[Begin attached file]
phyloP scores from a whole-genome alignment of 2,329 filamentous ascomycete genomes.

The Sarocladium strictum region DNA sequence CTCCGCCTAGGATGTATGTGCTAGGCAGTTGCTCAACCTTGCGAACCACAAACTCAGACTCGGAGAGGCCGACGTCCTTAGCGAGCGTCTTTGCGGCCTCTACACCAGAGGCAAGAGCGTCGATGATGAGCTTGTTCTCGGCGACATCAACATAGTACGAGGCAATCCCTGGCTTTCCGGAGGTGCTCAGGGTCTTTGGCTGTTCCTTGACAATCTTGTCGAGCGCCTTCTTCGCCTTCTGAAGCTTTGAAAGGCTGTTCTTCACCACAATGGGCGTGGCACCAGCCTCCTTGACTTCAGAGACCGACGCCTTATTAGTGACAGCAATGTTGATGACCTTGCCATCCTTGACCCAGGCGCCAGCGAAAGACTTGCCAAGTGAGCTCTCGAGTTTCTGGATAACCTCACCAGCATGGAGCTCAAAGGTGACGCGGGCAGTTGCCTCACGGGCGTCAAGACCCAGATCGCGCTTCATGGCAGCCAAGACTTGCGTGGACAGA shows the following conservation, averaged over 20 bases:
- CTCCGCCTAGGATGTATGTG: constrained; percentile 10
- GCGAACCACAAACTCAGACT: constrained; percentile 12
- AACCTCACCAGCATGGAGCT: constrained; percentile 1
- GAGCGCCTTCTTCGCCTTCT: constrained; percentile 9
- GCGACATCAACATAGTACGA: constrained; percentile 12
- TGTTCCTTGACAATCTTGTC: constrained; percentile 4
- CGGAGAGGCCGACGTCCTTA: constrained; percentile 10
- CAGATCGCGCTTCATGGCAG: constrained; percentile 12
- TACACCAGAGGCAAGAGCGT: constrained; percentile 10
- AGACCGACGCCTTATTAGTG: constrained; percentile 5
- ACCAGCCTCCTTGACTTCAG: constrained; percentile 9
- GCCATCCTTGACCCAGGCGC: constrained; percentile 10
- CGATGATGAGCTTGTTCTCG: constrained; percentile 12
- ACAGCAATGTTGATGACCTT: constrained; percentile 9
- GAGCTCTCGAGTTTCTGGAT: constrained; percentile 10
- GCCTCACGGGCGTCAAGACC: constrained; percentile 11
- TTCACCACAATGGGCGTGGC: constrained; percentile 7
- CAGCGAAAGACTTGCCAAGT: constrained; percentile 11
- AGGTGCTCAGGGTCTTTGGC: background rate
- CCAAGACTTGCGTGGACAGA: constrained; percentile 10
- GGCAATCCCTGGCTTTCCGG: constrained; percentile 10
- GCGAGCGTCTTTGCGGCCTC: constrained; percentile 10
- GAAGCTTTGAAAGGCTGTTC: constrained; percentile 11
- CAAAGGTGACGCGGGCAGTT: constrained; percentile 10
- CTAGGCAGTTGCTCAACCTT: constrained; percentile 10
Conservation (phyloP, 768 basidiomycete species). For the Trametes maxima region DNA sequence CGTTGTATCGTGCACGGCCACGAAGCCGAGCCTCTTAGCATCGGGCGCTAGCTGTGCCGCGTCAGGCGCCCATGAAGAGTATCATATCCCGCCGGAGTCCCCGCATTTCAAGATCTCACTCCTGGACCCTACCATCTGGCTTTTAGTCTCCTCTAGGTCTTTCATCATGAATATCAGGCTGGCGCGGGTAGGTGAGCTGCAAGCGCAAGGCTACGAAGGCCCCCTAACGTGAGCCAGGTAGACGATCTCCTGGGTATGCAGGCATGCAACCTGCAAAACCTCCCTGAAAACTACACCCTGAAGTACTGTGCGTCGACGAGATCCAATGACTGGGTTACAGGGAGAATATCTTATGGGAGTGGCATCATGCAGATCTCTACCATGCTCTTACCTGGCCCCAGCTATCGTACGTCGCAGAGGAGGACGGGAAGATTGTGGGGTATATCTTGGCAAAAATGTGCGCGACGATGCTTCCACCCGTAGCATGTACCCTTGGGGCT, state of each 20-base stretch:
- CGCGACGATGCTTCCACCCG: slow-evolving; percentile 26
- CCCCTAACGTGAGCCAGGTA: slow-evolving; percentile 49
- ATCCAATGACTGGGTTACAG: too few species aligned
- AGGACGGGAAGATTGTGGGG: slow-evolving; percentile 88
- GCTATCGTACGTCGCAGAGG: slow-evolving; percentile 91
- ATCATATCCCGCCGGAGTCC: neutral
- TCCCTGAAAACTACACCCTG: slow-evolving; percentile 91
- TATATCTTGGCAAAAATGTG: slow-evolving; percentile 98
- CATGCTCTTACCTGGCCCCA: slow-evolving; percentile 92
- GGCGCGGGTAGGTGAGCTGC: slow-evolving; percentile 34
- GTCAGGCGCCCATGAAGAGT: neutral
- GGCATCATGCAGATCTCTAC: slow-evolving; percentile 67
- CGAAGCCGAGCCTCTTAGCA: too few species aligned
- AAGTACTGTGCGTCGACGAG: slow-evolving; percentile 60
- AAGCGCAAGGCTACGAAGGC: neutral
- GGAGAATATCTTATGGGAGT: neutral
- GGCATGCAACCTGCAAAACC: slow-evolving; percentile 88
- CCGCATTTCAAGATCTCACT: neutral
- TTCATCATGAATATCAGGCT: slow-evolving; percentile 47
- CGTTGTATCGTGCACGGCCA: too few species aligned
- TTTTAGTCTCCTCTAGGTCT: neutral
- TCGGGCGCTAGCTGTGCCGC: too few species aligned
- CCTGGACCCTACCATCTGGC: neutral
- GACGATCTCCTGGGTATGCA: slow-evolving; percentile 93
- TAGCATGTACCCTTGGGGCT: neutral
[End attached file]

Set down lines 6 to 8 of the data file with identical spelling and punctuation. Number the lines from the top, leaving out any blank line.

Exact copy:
- GAGCGCCTTCTTCGCCTTCT: constrained; percentile 9
- GCGACATCAACATAGTACGA: constrained; percentile 12
- TGTTCCTTGACAATCTTGTC: constrained; percentile 4